Jessica Straus used bottles found at the bottom of a river to comment on our individuality with the carved figures that reside within their glass walls. She writes of this work, ”Obsessively whittled wooden forms, enigmatic and evocative, replace the original Victorian elixirs…these interventions stretch the definition of function and celebrate the quirkiness of the individual. Twice purged—once from the river then from a basement—I have breathed new life into these twice resurrected vessels.”
Daniel Anselmi paints old papers, discovers shapes in them and creates layers of meaning through his abstract compositions. In his assemblages the original found object may or may not be recognizable. Of his work Daniel writes: “Never using the new, I enjoy the felt quality of the discarded: blueprints, old ledgers, charts and used canvas drop cloths are materials that offer an aesthetic conversation with my work.”
In the collages of Abbie Read we see investigations into the myriad compositions to be derived from a limited palette and an embracing of the grid to organize space on the two dimensional surface. In other works, old books are deconstructed to become the raw materials for quilt like wall hangings, assemblages or free standing sculptures. “The physical act of repetitive sewing and knotting, the arranging of layers upon layers of paper strips, the expression of tactile surface while exploring abstract spatial possibilities in the creation of beauty is what keeps me working, “ writes Read.
The dense textures of Ieva Tatarsky’s intimate works invite close viewing while asking us to explore the meaning of richly layered surfaces. In her own words: “Much of the time what you see is the result of my enjoyment in putting together common materials in ways we don’t commonly encounter them. I am interested in the interaction of energy between shapes or objects. Visually, this energy is seen as linear elements or wires reaching outward. I also make use of the different energies expressed in handwriting fragments, which span generations and languages.”
In Karen MacDonald’s art practice, anything can become a meaningful material for art: plastic bags, cardboard, white and black paper dots, bubble wrap, small stones. From her website: “In 1996 Karen arrived at the style and focus of her current art practice that makes expressive and unexpected use of saved objects, found images and humble materials.” More recently, she has written “Using mundane, typically discarded materials, like bubble wrap and cardboard, I craft elegant pieces that employ repetition and accumulation. An interplay between order and chaos, positive and negative, and variation and uniformity characterize these meditations on life’s beauty and uncertainty.” It is the intimate care taken with each component within the work that invites us to contemplate the nature of art as well as the nature of being.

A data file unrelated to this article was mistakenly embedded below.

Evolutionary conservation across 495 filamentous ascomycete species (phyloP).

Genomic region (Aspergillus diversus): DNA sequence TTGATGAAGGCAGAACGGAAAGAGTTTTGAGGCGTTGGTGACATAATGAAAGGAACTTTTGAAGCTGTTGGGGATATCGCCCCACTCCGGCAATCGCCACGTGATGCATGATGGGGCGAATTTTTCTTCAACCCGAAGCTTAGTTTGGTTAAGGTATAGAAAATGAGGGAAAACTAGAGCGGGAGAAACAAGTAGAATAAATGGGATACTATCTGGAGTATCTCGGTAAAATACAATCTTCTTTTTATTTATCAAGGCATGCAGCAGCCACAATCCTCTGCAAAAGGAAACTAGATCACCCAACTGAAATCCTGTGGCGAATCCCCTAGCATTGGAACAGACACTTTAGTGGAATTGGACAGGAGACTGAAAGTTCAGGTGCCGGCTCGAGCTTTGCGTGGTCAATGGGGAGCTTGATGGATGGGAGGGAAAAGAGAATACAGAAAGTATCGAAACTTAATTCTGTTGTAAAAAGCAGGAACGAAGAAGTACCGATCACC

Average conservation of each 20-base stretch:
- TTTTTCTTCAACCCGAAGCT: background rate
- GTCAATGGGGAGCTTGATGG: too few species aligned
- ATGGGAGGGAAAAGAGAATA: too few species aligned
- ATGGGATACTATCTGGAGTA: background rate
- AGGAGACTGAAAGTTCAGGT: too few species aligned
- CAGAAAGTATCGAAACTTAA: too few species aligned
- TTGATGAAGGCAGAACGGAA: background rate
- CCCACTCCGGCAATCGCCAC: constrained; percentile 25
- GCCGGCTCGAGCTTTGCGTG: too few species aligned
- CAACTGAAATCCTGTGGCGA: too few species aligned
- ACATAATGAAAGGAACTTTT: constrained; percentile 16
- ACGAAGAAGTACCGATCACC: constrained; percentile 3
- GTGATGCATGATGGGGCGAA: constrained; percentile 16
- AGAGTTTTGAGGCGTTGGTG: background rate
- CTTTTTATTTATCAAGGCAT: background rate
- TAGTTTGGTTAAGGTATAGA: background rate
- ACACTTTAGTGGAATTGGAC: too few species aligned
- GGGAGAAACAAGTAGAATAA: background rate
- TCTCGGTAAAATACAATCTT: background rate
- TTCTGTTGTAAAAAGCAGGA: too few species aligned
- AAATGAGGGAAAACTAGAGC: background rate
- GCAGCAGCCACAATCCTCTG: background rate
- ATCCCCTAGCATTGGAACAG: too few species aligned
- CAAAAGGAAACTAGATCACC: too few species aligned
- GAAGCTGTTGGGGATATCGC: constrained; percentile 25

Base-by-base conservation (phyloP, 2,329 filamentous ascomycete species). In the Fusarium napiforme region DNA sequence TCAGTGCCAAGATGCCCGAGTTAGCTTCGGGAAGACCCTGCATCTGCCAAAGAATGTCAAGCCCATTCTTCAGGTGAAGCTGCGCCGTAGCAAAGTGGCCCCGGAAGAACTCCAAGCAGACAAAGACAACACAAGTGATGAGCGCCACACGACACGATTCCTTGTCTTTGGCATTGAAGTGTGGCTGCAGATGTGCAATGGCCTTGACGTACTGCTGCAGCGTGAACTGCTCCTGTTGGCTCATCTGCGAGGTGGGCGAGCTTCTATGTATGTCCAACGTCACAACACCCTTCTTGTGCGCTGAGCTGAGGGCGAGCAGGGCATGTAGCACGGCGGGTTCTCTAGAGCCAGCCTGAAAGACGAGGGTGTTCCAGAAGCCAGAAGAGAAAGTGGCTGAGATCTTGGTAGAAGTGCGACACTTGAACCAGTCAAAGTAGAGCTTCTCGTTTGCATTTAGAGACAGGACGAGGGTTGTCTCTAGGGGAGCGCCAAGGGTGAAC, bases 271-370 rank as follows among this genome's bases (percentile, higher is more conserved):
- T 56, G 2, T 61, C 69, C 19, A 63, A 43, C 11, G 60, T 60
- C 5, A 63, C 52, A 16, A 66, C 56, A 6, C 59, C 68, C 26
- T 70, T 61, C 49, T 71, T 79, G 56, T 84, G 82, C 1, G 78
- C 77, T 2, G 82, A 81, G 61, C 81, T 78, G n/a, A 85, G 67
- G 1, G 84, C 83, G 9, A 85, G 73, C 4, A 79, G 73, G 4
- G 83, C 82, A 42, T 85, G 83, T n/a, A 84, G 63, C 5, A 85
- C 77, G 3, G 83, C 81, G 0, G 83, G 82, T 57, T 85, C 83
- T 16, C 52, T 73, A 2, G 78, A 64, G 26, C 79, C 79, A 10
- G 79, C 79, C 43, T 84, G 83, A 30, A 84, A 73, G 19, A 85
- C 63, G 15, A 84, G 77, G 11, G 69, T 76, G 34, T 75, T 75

Paula Green states that she is “interested in exploring personalities and relationships by working with oil stick and acrylic on paper. I strive for using the simplest means to achieve human expression and to convey emotion in a way that is familiar to the viewer. Three-dimensional assemblage is another aspect of my artwork. I like to use commonplace objects which, when added to other materials, make a new form. That form is most often human. The challenge is combining materials to make something that transcends the original elements and takes on a life of its own.”
Altered is sponsored by Great Gatherings LLC.
2016 exhibition season at the Harlow Gallery has been made possible by our season sponsors: Capitol Dental Care, Camden National Bank, the City of Hallowell, the Jennings Family, Kennebec Savings Bank, Rosemary Presnar, Scrummy Afters Candy Shoppe, and by grant funding from the Quimby Family Foundation.